Before you kiss your partner, check their dental record first. Maybe even get them checked for cavities.
A video went viral on TikTok recently where a dentist claimed that you could get cavities from kissing your partner. Dr. Tasneem Mahmood claims that cavities are contagious.
& that’s on cavities being contagious 🦠♬ presleywalker – PresleyWalker
Are Cavities Contagious?
It may seem odd to think that a hole in your tooth could be transferred to another person. But to the dentists, this is not odd or even new news.
According to Dr. John Featherstone, professor emeritus and former dean of the University of California, San Francisco’s School of Dentistry, experts have known about the transmissibility of tooth decay since at least the 1970s.
The presence of specific bacterial strains in our mouths has been related to decay, and these germs may be passed between people by saliva for example by kissing.
A dentist told the New York Times in 2011 about a woman in her 40s who had never had a cavity until she began seeing a man who hadn’t been to the dentist in 18 years. In his own studies, Featherstone, who has spent four decades studying dental decay treatment, has observed similar occurrences.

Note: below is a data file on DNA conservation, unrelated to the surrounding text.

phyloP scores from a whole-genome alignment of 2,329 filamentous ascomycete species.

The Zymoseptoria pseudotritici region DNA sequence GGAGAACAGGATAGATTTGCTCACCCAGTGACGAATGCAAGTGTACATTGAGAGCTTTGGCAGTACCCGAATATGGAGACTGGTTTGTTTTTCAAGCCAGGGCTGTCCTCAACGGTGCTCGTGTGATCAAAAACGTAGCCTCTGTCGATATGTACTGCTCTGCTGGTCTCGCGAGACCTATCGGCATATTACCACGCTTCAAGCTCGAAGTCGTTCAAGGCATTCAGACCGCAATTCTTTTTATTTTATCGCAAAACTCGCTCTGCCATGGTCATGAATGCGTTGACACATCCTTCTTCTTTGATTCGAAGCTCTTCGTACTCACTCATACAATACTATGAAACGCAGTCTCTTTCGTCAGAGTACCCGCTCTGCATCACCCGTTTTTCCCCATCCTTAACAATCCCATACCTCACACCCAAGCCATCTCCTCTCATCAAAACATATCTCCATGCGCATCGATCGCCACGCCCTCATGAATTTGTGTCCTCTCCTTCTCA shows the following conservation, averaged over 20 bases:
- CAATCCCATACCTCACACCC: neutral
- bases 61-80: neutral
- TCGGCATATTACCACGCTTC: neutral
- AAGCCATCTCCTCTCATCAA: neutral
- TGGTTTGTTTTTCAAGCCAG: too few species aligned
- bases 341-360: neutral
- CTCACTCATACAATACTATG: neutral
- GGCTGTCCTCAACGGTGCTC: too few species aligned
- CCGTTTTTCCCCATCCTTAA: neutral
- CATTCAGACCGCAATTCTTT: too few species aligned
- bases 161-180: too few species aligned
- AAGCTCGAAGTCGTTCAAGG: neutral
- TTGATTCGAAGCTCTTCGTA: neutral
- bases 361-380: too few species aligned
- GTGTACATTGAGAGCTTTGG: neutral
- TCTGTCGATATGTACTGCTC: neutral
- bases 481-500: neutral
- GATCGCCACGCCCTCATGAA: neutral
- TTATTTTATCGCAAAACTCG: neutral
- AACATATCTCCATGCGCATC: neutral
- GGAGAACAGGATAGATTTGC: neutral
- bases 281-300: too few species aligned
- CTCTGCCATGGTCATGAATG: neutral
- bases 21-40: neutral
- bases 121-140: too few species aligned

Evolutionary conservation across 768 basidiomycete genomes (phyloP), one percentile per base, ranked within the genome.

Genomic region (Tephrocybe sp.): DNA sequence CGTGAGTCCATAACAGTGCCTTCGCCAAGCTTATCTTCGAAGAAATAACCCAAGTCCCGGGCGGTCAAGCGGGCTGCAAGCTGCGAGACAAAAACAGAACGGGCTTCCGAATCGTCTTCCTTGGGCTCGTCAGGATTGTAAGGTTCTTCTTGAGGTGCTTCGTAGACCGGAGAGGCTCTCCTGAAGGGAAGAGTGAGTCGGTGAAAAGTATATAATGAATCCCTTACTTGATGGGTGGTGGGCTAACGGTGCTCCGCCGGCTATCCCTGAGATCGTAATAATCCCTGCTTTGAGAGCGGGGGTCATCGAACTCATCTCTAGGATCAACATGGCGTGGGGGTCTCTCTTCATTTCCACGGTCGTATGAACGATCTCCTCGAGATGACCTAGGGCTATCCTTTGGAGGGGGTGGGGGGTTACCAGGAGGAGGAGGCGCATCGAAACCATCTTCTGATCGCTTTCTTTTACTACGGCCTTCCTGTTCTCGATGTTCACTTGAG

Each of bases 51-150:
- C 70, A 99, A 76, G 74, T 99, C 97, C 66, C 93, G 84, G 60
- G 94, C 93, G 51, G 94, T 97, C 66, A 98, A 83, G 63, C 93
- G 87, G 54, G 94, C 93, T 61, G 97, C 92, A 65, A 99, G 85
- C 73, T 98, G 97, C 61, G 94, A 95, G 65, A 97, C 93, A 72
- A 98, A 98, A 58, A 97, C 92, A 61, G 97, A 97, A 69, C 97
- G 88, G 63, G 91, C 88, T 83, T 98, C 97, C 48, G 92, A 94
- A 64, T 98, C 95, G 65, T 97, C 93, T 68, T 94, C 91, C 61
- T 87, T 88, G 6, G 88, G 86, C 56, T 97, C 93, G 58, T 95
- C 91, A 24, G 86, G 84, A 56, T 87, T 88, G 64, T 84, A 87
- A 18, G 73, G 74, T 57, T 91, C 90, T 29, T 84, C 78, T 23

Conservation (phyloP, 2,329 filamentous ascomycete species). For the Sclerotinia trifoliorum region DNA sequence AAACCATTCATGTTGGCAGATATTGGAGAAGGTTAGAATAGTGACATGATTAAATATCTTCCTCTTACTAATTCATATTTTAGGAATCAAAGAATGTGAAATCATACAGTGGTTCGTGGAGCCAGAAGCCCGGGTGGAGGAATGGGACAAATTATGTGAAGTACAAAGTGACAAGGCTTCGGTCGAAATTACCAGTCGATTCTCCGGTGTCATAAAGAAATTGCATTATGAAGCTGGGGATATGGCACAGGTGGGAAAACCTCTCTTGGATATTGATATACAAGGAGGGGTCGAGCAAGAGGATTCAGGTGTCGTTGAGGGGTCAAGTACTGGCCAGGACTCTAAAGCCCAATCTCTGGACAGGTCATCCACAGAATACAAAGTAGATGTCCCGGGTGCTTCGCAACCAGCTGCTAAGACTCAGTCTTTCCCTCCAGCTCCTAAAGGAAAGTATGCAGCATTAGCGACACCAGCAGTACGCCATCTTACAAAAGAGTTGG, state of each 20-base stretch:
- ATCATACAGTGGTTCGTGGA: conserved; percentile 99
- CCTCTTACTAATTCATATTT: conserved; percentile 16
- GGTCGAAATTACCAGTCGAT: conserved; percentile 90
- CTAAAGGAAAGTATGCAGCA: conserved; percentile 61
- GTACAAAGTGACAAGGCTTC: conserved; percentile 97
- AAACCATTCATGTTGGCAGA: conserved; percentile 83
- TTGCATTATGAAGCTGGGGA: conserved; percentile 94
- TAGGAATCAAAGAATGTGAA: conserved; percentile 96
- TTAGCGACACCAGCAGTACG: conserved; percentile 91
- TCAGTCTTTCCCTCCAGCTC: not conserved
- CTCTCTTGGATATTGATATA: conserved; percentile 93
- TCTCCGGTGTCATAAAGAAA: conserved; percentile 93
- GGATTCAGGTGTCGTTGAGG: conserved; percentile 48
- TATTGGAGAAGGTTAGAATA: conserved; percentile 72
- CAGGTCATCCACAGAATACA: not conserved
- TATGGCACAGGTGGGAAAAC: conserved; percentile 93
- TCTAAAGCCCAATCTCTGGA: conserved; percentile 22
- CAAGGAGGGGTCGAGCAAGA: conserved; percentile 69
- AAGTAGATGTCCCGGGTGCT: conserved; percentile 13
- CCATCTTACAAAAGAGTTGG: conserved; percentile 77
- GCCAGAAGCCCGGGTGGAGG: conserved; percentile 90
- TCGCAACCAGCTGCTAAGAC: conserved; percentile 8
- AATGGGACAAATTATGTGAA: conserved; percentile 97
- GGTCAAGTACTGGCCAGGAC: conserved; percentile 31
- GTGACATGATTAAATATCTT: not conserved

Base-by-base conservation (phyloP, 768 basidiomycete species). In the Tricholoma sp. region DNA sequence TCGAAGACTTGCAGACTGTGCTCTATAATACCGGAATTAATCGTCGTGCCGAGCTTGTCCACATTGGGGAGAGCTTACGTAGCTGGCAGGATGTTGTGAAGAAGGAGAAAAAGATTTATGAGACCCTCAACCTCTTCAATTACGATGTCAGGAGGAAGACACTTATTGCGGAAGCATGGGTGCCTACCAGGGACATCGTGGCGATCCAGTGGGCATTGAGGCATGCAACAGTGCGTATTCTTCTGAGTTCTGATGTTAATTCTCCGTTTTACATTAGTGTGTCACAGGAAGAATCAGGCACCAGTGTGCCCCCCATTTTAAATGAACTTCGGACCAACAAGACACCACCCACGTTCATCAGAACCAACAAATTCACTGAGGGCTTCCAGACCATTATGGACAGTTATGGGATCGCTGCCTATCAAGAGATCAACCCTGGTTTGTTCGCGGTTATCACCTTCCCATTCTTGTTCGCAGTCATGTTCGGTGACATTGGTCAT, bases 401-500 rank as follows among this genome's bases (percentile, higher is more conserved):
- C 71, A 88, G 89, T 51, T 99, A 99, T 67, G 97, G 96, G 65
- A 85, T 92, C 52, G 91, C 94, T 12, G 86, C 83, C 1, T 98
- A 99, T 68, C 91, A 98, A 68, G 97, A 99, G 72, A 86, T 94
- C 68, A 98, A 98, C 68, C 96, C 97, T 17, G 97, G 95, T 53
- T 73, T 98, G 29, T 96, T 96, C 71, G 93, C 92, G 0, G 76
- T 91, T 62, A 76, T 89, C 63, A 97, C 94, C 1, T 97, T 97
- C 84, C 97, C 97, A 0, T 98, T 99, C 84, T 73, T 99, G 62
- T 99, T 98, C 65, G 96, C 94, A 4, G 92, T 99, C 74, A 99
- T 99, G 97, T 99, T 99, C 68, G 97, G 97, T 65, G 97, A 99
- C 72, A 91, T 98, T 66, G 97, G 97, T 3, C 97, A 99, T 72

How To Prevent Cavities?
Cavities or tooth decay occur when carbohydrates (sugars and starches) are left on the teeth, such as bread, cereals, milk, soda, fruits, cakes, or candies. Bacteria in the mouth break down these meals and convert them to acids. Plaque is formed when bacteria, acid, food waste, and saliva mix to adhere to the teeth. Plaque acids erode away at the enamel surface of the teeth, causing cavities.
According to the dentist, to avoid cavities, you must do the following:
- Brush your teeth at least twice a day
- Clean between your teeth daily with dental floss
- Rinse daily with a fluoride-containing mouthwash
- Avoid foods such as candy, pretzels, and chips
- If sticky foods are eaten, brush your teeth soon afterward
- Visit your dentist regularly for professional cleanings and oral exams